How to Share the Trail

It Starts with kindness & Empathy.

To have the best experience, everyone needs to get along.

Be Kind.​​

It’s that simple!​​

Pick Up After Fido.

Be prepared to pick up after your pup, and avoid leaving bags on the side of the trail. Six feet or shorter leashes are the norm too.

Act with empathy.

Being empathetic on the trail means understanding that other users have just as much right to be on the trail as you do, even though they use it differently. 

Mind the plants​​.

Protect trailside vegetation – come to a complete stop and step off of the trail to allow other users to pass, rather than just riding/running off of the trail.

Be Aware.

When you go out on the trails, have an awareness of your surroundings.​​

Keep it quiet.

Everyone experiences nature differently, but for many, it’s a peaceful respite from the chaos and noise of life. Feel free to rock on—with headphones.

Know When (& How) to yield​​.

Guideline exceptions can vary – educate yourself on etiquette and safety. See below for more information.

Reduce impact.

Protect where you play! No one wants to see garbage or other signs of human intrusion on nature.

Who Has the right of way?

Whether you’re sharing the trails with mountain bikers, equestrians, or fellow hikers,
there are general guidelines for how to share the trail with others.
Source –

Hikers Vs. Bikers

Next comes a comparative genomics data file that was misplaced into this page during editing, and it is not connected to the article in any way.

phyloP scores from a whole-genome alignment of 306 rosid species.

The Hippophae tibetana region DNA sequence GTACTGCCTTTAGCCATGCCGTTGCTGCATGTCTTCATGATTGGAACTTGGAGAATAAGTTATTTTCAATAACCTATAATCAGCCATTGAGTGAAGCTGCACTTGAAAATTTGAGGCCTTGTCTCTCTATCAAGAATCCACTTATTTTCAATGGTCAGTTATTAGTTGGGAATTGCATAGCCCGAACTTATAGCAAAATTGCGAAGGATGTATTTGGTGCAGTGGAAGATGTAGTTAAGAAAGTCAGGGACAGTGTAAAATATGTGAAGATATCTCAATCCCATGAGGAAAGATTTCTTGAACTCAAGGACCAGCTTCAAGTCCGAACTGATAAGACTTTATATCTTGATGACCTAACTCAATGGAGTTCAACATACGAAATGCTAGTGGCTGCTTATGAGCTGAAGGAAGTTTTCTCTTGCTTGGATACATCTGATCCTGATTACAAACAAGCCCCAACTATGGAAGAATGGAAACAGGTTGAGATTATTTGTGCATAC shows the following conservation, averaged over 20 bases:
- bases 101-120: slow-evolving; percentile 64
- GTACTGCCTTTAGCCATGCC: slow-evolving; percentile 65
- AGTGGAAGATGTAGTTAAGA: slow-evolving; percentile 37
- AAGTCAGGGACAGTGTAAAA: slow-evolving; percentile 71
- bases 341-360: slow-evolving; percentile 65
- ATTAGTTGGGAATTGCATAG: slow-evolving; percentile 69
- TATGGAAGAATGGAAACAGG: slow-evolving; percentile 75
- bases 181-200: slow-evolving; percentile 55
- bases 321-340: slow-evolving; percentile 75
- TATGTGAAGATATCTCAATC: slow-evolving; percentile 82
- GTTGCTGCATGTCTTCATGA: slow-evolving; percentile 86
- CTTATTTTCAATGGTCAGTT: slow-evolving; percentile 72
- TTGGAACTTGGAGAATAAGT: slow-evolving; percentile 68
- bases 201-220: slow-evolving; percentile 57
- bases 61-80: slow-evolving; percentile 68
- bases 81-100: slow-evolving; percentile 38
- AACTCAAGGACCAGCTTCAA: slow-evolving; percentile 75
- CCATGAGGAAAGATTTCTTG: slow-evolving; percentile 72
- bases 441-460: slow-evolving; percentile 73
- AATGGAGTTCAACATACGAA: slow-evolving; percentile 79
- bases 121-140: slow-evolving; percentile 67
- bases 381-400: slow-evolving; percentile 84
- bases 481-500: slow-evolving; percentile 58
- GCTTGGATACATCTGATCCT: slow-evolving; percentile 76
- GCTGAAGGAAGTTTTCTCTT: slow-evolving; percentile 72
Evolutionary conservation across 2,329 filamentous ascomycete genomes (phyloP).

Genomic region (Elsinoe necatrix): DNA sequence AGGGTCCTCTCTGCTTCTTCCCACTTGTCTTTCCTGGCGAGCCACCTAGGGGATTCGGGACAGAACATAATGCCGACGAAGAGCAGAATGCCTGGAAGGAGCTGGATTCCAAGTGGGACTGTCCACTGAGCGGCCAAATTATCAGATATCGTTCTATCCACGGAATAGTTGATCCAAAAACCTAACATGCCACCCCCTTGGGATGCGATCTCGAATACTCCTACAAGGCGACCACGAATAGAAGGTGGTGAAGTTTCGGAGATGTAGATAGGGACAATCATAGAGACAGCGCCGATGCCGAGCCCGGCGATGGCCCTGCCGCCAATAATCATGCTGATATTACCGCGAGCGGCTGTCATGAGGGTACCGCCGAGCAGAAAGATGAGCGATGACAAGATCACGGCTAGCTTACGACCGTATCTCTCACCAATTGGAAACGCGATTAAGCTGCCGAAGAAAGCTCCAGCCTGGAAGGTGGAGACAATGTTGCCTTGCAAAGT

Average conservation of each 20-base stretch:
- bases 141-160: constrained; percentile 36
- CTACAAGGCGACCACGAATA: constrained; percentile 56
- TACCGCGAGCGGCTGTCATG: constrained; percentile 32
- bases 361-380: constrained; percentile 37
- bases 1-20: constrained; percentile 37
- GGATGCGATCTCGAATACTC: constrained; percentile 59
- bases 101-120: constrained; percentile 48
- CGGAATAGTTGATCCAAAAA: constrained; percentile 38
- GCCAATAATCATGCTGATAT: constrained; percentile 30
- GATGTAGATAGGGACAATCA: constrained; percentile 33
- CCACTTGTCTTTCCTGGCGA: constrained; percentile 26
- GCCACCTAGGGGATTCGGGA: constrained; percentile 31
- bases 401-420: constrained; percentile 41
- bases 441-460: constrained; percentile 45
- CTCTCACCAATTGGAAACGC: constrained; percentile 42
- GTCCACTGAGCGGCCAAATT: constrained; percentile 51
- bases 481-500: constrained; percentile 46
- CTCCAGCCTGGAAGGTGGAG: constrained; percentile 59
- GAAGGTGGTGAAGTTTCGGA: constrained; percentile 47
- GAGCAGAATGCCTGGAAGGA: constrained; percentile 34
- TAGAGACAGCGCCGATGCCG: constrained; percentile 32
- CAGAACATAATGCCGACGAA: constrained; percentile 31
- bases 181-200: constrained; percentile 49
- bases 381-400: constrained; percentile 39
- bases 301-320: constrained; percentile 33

Since mountain bikes are considered more maneuverable than hikers’ legs, bikers are generally expected to yield to hikers on the trail. However, because those mountain bikes often move considerably faster than said legs, it’s usually easier for hikers to yield the right of way -especially if a mountain biker is huffing and puffing up a tough incline. A biker should never expect a hiker to yield, though.

Because mountain bikers move faster, hikers should also be aware of their surroundings on shared trails. Conscientious mountain bikers will call out as they come down steep slopes or blind switchbacks and should also let you know if other bikers are following them.

Hikers VS Horses

As the largest, slowest-to-maneuver, and (usually) least-predictable creatures on the trail, horses get the right of way from hikers and mountain bikers. If you’re sharing the trail with equestrians, give them as wide a berth as possible and make sure not to make abrupt movements as they pass and talk calmly when approaching to avoid startling the animal.

If you’re on a narrow trail and horses are passing, get off the trail on the downhill side as they trot by. Horses are more likely to run uphill than downhill when spooked, and you definitely don’t want to be in the path of a spooked horse.

Hikers Vs Hikers

It seems that many hikers – even experienced ones – may not know or always remember this, but hikers going uphill have the right of way. This is because, in general, hikers heading up an incline have a smaller field of vision and may also be in that “hiking rhythm” zone and not in the mood to break their pace. Often an uphill hiker may let others come downhill while they take a breather, but remember, that’s the uphill hiker’s call.

If you’re about to pass another hiker from behind, a simple “hello” is often the best way to announce your presence. When passing, always stay on the trail to reduce erosion.

Trail etiquette is even more important when you’re hiking in a group. Always hike single-file, never taking up more than half the trail space, and stay on the trail itself. Over time, those off-trail boot prints can badly erode switchbacks and destroy drainage diversions. When a group meets a single hiker, it’s generally preferable for the single hiker to yield and step safely to the side.

front & Backcountry guidelines


Recreate Responsibly


Leave No Trace

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